Overheard and Understood: Bronson Arroyo Heating Up, As Usual
Cincinnati's Bronson Arroyo is one of the latter. Despite losing his last two outings -- on Monday he allowed just three runs in eight innings at Milwaukee -- Arroyo is holding form.
Since mid-June, Arroyo is 5-3 with a 3.29 ERA, allowing only 39 hits in 54 2/3 innings. His overall ERA has dropped from 4.80 to 4.21.
"This time of year," he said earlier this month, "when it starts heating up and we start getting closer to August, for some reason I always feel like I have good stuff."
This is nothing new. Over his career, Arroyo's ERA is nearly a full run better after the All-Star break (3.71) than before (4.70).
"I don't know if, for some reason, coming out of [spring training] camp, it always takes me a while to really get clicking on all cylinders," Arroyo said. "Sometimes maybe the heat, guys that have to play every day are starting to go down the hill a pinch. And I don't feel that way. So you just hope that you did last year, which is reel off the last [part] of the season really nice."
Expect Arroyo to get even better. He has consistently reeled off strong Septembers; his career record for September and (regular-season) October games is 21-9, with a 3.22 ERA. Last year he was 4-1 with a 1.83 ERA over his final six starts.
Around the Majors
• In case you were wondering, the trade deadline has been July 31 since 1986.
From 1923 until 1985, the deadline was June 15. For example, the Mets got Keith Hernandez from the Cardinals on June 15, 1983, and the 1984 trade that sent Rick Sutcliffe from the Indians to the Cubs took place on June 13
Also before 1986, trades between leagues were treated differently than intraleague deals. To trade a player to the other league required passing the player through your league's waivers, except for certain windows.
The first trade deadline was set by the National League, for the 1917 season, with a deadline of Aug. 20. The AL set its first deadline three years later, at July 1.
In 1921, the leagues agreed to move their deadlines to Aug. 1. On Dec. 14, 1922, the deadline was changed to June 15 after gaining approval at the Joint Major League meetings held at the Hotel Commodore in New York. It would stay June 15 until after the 1985 season.
It wasn't until 1959 that the leagues created non-waiver interleague trading periods -- allowing players to be traded between leagues without first clearing waivers in their original league.
Until 1977, interleague trades without waivers were only allowed for the first few weeks of the offseason, until Dec. 15. Then a second interleague trade period was added, from Feb. 15 to March 15 (extended to April 1 in 1981).
The distinction between interleague and intraleague trades lasted until the deadline was moved later in 1986.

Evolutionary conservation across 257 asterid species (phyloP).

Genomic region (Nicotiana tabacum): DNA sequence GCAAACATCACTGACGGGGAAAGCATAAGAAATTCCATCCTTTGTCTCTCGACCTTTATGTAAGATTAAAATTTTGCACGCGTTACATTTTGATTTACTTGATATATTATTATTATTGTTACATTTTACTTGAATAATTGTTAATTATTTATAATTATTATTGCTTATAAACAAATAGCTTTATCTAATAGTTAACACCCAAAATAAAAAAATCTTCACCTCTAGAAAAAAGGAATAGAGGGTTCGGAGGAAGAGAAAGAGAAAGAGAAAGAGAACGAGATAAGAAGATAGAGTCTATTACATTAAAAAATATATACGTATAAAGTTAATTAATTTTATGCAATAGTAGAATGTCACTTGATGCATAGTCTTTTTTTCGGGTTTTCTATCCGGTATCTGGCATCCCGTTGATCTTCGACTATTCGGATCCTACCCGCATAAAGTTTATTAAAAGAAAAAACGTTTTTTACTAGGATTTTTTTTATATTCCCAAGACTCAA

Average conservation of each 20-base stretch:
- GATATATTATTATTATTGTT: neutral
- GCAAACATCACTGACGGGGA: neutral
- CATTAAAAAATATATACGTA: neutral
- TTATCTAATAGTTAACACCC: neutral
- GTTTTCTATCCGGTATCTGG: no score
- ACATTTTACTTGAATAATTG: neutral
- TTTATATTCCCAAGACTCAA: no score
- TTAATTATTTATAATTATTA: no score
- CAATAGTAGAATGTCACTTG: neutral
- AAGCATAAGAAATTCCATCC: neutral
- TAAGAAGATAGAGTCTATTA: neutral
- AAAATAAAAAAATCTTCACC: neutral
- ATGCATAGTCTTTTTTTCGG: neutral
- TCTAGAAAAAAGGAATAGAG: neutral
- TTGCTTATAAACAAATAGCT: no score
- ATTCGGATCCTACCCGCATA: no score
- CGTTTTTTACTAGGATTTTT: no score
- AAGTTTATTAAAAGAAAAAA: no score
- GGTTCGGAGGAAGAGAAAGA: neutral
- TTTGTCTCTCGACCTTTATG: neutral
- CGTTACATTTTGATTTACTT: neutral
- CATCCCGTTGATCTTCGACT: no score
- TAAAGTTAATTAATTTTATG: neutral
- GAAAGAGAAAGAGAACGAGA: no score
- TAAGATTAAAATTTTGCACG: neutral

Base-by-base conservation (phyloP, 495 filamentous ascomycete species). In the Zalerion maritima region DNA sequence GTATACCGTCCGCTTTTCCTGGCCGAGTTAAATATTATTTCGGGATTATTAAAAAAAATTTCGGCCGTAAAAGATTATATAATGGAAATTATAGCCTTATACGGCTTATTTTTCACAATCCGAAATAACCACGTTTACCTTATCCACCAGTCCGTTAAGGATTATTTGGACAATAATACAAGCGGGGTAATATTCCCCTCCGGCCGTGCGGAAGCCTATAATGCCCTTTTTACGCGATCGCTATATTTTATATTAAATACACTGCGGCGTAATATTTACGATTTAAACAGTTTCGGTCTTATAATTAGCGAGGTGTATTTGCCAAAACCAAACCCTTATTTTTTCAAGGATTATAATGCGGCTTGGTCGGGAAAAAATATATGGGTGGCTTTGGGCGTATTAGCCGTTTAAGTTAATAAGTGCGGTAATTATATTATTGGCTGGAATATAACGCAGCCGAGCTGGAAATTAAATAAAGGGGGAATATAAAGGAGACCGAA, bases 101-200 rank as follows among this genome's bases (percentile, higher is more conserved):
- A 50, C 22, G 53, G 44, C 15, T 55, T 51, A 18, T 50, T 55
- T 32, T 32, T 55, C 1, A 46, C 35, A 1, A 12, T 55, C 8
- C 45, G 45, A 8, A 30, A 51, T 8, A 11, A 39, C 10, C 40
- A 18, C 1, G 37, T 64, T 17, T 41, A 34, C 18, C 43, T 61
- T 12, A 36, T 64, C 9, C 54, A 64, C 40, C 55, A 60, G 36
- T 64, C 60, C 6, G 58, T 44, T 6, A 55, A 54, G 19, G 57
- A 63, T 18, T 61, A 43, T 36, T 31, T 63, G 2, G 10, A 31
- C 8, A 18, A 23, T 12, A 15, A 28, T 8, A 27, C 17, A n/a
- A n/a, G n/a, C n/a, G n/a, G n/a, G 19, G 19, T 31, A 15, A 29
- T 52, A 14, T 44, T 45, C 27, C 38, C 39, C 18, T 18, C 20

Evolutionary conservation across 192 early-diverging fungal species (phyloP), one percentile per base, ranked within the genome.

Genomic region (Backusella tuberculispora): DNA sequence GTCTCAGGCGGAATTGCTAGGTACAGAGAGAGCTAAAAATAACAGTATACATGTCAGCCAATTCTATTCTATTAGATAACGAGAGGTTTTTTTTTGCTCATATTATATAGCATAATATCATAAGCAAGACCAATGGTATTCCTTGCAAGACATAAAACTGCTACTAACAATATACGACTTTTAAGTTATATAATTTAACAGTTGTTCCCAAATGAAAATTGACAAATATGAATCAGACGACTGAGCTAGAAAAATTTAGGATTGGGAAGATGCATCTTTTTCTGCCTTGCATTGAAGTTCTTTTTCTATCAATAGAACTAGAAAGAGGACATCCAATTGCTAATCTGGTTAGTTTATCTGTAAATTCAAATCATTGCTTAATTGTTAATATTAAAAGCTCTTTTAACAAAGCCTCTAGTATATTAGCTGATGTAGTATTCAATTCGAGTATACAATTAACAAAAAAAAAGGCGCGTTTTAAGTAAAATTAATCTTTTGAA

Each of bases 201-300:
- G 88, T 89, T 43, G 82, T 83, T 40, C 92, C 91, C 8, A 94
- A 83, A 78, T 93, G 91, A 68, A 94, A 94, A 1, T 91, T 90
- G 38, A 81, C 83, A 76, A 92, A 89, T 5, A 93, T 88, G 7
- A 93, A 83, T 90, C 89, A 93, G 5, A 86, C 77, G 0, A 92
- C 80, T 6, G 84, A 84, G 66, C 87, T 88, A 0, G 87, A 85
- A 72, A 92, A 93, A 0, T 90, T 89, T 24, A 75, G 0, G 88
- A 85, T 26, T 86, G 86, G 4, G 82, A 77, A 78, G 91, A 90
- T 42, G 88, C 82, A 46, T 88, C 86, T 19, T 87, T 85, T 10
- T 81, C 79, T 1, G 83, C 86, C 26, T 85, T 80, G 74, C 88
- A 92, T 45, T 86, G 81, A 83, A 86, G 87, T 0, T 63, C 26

• Cubs closer Carlos Marmol has more strikeouts (91) than starters Javier Vazquez (86), A.J. Burnett (85), Derek Lowe (81), Ted Lilly (81), John Lackey (77) or Mike Pelfrey (72).
• Kenley Jansen, called up last Friday from Double-A by the Dodgers, had converted from catching to pitching less than a year earlier. His mound debut was July 30, 2009, and he had 56 2/3 innings between Class A and Double-A before getting to the majors.
• Pedro Alvarez seems to be heating up after being overmatched when first called up to Pittsburgh. But that just fits his career pattern: struggling early at a new level, then adjusting and producing.
According to minorleaguesplits.com, Alvarez batted .219 in April 2009 at Class A and then .263 in May and June before going to Double-A. After a 3-for-25 start there, he batted .360 in July and August. In Triple-A this year, Alvarez batted .226 in April and then .310 in May and June.
• When the Cardinals got shut out Thursday and Friday, it ended their record streak of 2,370 games without being blanked two games in a row. It last happened Sept. 24-25, 1995, against Mike Hampton of the Astros and Frank Castillo of the Cubs.
• One reason the Nationals are asking a lot for Adam Dunn might be pressure from the clubhouse to keep him. Dunn wants to stay, one source said, and his teammates want him there, but so far no extension has been worked out.
• Remember when the Yankees decided to let Hideki Matsui leave as a free agent and instead traded for Curtis Granderson and signed Nick Johnson? Well, until Granderson hit two home runs Sunday, Matsui had as many homers at Yankee Stadium this year as Granderson -- three -- and one more than Johnson.
Granderson, by the way, did not homer off an American League pitcher for nearly seven weeks, between June 8 and Sunday. For the season, he has two homers off Boston, two off Baltimore, two off Kansas City, one against Cleveland and three in interleague play.
• Milwaukee's Rickie Weeks has a shot at becoming the second player to drive in 100 runs from the leadoff spot in the order. The first was Darin Erstad, on the 2000 Angels.
• Before getting Alberto Callaspo from the Royals, the Angels checked on the Pirates' Garrett Jones, but talks died when Pittsburgh asked for infielder Maicer Izturis.
And Tampa Bay seemed to have some interest in David DeJesus before he suffered his season-ending wrist injury, with Kansas City having looked at Double-A lefty Jake McGee.
DeJesus got hurt on Derek Jeter's inside-the-park homer last Thursday. On Jeter's only other inside-the-park home run -- Aug. 2, 1996 -- Royals outfielder Tom Goodwin suffered a left shoulder injury and came out of the game. Goodwin only missed one more game, however.
• The Mets are 2-12 in road series, with three splits. The only two road series wins came in June, at Baltimore and Cleveland.